This is the best offer you'll get all year!

Here's a press release from Arthur Kowitz. He's set up a race series for zero-emmission bikes in the USA that's a decisive step back to motor racing as we know it. Unlike the FIM/Azhar Hussien corporate lovefest, this is for real prototype racers. FFs? sure. Streamliners, bodywork? Definitely. The FIM, Who? The rules are very liberal, with a few oddities generated mainly by motorised bicycle people who apparantly race with controls that stick out and catch on things (like other peoples streamlined bodywork). Sounds very dodgy, but nothing that can't be worked round.

I'm too old and poor to have much input but here's the chance for all you keen, strong, young people to get involved in helping save the planet and improve the lot of two-wheeler users eveywhere - whilst going motor racing, what's not to like?

Most impressive feature of the discussion about bodywork rules that have taken place with Arthur has been the way all the people actually working on streamlined two-wheelers, internationally even, are in accord on these rules. There is a body of solid knowledge around two-wheeler aerodynamics, it's just a pity the FIM, Honda, BMW, etc. aren't in on the act. That's denial for you.

Hello Race fans,

Many of us in the USA have longed for a venue that embraces motorcycle racing for the future.
We have now set the table for racers, engineers, and innovators to stretch their wings and show us their stuff.
For 2014, AHRMA and eMotoRacing have committed to a full season of exhibition roadracing at 10 of America's favorite racetracks, covering every region in the USA.
Rules that encourage innovation, while maintaining a high value on safety, have been published.
Race entries are now easy and very affordable.

Now it is on us, the progressive motorsports fan, to build, enter, encourage, enlist, recruit, and help in every way to fill the grids with racers. We need entrants.

Lets all help by encouraging university engineering departments, ebike manufacturers, current gas bike racers, ebike dealers, garage raceshops, track officials, journalists, and potential sponsors to participate.

Visit the website, or eMotoRacing on Facebook for continuing information.
I thank everyone who has already jumped in to help, and everyone who will do their part in the coming weeks and months.

You can start by forwarding this letter to blogs, groups, sites, and individuals interested in our sport.

Arthur Kowitz

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Not so fast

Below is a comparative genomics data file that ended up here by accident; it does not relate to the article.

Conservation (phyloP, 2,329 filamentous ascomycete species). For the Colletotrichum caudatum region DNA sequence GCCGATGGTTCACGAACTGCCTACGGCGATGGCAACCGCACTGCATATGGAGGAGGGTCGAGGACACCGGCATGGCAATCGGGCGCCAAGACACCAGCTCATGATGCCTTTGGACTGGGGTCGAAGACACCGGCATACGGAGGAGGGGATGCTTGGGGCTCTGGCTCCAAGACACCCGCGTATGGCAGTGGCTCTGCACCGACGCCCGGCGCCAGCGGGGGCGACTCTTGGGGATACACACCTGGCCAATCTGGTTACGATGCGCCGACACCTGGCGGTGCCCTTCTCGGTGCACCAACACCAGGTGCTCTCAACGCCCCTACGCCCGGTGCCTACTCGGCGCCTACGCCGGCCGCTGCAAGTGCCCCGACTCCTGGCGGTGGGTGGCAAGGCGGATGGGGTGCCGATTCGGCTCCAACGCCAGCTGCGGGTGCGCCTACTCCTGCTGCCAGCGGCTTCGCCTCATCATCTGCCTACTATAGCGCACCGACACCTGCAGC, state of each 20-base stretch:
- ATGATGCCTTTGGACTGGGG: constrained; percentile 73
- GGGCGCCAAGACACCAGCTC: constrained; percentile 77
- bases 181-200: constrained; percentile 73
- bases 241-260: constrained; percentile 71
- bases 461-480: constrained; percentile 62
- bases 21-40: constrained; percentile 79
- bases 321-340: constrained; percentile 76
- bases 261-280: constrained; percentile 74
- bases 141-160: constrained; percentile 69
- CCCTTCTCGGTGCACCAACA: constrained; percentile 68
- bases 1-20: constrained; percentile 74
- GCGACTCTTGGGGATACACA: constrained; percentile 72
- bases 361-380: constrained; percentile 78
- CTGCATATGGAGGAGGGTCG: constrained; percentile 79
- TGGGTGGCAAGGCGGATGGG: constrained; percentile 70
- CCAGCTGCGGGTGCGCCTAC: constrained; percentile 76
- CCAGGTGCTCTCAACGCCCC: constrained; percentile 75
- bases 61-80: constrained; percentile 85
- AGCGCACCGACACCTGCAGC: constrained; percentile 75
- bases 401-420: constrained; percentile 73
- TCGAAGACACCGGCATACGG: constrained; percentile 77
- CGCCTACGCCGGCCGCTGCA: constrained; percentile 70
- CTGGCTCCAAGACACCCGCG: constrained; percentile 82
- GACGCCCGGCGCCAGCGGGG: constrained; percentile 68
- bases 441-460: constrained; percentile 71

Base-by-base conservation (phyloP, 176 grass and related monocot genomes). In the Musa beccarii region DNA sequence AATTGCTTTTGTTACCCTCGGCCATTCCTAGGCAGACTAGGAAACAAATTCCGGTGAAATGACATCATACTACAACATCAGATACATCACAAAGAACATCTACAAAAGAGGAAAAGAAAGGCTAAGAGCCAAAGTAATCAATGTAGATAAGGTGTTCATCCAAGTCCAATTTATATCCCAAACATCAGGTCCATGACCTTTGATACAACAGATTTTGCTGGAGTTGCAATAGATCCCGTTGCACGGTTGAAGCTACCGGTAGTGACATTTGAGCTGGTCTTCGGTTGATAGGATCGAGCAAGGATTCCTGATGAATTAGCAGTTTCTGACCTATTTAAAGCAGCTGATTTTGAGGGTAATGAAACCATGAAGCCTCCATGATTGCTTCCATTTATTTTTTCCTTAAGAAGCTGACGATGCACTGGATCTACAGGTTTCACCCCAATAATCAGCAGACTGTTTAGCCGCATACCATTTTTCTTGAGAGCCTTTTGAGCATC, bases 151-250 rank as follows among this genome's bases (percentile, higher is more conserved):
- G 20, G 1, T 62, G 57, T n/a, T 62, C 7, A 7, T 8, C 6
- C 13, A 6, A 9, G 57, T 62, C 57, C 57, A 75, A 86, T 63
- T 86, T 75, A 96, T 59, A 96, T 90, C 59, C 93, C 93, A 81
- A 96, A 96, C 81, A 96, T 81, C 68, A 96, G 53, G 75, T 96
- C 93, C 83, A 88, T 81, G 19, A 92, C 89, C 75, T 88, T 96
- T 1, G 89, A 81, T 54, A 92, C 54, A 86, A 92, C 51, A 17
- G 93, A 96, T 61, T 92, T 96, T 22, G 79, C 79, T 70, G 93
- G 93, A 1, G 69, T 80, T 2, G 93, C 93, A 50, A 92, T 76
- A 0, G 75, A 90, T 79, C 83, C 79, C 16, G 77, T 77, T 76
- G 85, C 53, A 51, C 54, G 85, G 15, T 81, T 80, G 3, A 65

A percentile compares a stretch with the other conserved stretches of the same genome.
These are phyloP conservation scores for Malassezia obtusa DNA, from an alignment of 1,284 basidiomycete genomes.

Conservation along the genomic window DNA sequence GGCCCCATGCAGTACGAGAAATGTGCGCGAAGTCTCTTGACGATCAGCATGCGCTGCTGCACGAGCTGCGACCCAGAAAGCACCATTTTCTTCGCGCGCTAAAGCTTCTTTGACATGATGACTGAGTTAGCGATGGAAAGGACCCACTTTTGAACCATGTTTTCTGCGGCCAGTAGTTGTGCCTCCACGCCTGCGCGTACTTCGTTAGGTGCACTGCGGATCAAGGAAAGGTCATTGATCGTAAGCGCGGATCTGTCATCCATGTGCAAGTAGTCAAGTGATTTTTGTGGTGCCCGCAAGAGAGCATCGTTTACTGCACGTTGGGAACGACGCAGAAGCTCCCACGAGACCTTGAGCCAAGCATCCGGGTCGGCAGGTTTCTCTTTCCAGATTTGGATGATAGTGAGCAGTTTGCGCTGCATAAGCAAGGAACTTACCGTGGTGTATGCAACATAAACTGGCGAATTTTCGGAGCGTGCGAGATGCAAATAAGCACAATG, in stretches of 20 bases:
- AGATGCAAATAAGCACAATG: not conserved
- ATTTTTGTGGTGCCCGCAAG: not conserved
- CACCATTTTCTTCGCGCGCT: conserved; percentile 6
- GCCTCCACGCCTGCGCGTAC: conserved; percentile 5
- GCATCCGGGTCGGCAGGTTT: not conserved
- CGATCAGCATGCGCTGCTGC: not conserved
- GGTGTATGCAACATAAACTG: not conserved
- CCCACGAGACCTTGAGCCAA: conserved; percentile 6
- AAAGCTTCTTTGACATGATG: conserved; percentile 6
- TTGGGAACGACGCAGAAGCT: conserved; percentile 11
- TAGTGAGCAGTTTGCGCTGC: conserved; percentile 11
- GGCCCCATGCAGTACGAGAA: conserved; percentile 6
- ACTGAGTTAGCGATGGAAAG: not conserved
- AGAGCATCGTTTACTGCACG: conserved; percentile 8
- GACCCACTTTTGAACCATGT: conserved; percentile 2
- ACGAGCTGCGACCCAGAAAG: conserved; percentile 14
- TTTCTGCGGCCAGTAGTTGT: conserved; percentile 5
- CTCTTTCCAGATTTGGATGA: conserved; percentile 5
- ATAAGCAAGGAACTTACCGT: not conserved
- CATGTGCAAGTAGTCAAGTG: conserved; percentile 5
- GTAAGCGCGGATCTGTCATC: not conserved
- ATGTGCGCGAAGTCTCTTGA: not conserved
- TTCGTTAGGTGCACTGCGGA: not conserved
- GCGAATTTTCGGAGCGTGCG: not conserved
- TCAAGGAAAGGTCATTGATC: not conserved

There are a couple small, potentially sticky, points:

The rules aren't allowing full fairings, and probably don't allow a feet-forward design. While the primary purpose of this is to establish electrically powered racing, some had long seen the TTXGP as an opportunity to bring full streamlining back into racing. With the switch from TTXGP to eRoadRacing, those rules dropped the allowances for full streamlining, to focus on electric racing. I see the eMotoRacing rules make the same decision.

The weight is limited to 600 lbs. TTXGP history includes a serious problem in 2010 for one TTXGP participant, Chip Yates, who had originally planned to enter the TTXGP but his design choices led to a bike that was too heavy for TTXGP's rules. There was acrimony. The 2010 TTXGP rules had a slightly higher weight limit, 650 lbs if I recall right. Lightning Motorcycles might not fit the 600 lbs. weight limit. On the other hand, racers do better with lighter bikes.

Fast enough!

As part of the Monoliner project I've seen the correspondance that has taken place between Arthur and all the people involved in "streamlined" two-wheeler competition. This has included other people bulding FF mules prior to E-bike FF race-projects and (well known) motorcycle streamliner specialists.

As I said above this has revealed a wide agreement on the bodywork limits. The rules I have seen certainly permit full bodywork and FFs, except only rule 7a, an inconvenience that which can be accomodated.

More importantly Arthur has been very clear that he supports innovation and looks forward to seeing streamliners of all types - subject only to safety concerns noted above. The FIM approach is a lesson in how to stop racing improving a breed, Arthurs "libre" approach, at a much lower cost base, is how to do it. Let a thousand flowers blossom!

It's quaint to hear complaints from motorcyclists have had with (TTXGP)regulations. My undertstanding of motor racing is that you read the rules carefully, then devise a way of winning without actually breaking them. This is a new formula. Read the rules. Get devising. It's what's happening in F.1 now.

If it works everyone will know a lot more next season. I don't get the impression that Arthur wants to cast anything in stone. But his address isn't secret, anyone actually going racing will be talking to him.